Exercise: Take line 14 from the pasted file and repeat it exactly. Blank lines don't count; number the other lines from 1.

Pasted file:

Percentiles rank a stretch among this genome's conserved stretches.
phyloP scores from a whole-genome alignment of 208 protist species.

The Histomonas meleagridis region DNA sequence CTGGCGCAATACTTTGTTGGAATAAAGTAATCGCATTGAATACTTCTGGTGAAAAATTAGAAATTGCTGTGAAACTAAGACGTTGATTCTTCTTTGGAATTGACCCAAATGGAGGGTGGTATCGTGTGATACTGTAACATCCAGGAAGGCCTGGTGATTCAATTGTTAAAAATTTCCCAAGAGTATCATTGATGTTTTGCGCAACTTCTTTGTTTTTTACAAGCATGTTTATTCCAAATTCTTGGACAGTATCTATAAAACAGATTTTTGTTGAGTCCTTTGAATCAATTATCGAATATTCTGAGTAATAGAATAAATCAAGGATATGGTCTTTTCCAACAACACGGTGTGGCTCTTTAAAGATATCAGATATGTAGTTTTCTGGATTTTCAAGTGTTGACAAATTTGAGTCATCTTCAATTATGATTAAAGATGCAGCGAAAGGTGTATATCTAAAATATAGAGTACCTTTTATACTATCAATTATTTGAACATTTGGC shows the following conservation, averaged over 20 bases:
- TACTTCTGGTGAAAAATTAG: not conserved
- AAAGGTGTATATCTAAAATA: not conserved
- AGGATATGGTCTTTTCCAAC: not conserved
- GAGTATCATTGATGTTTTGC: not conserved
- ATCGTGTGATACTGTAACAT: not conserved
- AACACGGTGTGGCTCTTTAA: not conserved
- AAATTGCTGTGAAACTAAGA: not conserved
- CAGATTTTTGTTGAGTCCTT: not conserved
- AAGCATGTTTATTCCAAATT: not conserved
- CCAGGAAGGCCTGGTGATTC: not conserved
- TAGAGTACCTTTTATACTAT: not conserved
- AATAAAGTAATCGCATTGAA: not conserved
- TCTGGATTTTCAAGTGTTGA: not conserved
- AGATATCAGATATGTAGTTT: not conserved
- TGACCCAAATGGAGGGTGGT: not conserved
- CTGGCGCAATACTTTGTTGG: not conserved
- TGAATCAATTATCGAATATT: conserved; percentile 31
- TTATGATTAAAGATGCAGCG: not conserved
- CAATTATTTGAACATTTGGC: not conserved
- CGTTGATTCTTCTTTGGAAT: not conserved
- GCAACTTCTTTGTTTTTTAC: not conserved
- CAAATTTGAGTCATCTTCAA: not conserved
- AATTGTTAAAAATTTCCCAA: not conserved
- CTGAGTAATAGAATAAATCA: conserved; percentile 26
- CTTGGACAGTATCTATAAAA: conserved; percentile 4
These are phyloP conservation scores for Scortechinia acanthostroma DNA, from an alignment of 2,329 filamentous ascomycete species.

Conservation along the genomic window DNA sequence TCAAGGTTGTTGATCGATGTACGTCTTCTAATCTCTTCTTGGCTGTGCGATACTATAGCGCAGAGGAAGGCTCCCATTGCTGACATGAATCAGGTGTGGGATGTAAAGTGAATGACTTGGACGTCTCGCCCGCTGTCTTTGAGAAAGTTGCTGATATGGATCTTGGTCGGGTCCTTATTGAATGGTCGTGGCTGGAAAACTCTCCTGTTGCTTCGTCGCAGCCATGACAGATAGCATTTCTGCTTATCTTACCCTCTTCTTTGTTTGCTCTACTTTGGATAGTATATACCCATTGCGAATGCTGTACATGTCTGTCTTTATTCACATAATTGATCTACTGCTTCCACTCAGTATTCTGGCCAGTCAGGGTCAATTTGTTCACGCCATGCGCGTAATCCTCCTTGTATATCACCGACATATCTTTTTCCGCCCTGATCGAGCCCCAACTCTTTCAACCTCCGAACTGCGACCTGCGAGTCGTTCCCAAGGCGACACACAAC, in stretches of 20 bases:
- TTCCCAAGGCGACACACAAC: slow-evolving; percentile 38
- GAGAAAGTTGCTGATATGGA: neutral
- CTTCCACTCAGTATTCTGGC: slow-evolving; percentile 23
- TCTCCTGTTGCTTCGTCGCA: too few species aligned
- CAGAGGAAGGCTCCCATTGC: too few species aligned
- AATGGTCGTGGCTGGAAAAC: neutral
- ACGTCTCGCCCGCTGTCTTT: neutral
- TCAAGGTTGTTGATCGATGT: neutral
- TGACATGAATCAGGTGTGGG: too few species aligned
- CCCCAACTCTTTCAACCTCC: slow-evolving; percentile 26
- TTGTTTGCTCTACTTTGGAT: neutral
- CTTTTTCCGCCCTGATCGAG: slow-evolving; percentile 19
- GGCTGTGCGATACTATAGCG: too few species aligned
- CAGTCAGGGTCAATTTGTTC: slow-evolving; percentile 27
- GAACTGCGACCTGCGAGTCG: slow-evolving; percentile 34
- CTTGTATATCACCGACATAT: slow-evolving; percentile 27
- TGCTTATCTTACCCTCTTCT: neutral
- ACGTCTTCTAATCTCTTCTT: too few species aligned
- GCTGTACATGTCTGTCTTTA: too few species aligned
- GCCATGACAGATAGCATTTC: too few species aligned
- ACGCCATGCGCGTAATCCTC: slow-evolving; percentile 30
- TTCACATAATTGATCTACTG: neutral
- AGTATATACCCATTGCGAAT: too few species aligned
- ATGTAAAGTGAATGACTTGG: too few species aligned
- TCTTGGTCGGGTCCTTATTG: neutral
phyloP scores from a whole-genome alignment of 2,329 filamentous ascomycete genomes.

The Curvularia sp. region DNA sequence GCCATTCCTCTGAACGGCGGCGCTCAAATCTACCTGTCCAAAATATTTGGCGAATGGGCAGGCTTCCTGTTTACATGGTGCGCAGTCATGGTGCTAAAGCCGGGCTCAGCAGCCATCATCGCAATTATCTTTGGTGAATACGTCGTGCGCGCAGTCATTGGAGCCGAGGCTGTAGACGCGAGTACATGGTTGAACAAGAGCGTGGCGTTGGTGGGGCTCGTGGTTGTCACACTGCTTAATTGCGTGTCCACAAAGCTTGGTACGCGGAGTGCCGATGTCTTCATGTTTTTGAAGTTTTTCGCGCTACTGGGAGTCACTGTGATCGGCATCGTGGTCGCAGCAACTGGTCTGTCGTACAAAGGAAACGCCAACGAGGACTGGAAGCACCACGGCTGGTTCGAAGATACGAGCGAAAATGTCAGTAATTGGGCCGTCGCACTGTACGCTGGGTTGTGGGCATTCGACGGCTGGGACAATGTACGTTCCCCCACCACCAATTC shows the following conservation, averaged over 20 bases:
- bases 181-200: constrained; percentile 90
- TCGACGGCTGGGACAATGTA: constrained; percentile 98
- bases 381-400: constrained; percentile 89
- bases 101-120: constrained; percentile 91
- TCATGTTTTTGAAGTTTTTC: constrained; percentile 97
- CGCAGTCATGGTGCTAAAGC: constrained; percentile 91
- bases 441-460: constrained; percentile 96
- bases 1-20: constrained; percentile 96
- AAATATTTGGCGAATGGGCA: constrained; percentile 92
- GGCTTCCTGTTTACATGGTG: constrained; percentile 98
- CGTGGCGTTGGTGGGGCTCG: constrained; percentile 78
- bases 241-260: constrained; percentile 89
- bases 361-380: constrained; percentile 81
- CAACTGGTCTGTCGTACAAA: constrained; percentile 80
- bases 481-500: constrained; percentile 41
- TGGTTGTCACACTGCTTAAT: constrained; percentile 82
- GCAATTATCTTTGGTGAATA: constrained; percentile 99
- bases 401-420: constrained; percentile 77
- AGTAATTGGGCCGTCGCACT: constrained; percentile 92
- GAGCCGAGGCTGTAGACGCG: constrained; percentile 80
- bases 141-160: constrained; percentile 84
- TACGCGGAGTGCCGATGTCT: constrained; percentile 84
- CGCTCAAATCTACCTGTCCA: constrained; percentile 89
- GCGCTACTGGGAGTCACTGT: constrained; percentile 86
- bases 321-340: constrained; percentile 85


- TAGAGTACCTTTTATACTAT: not conserved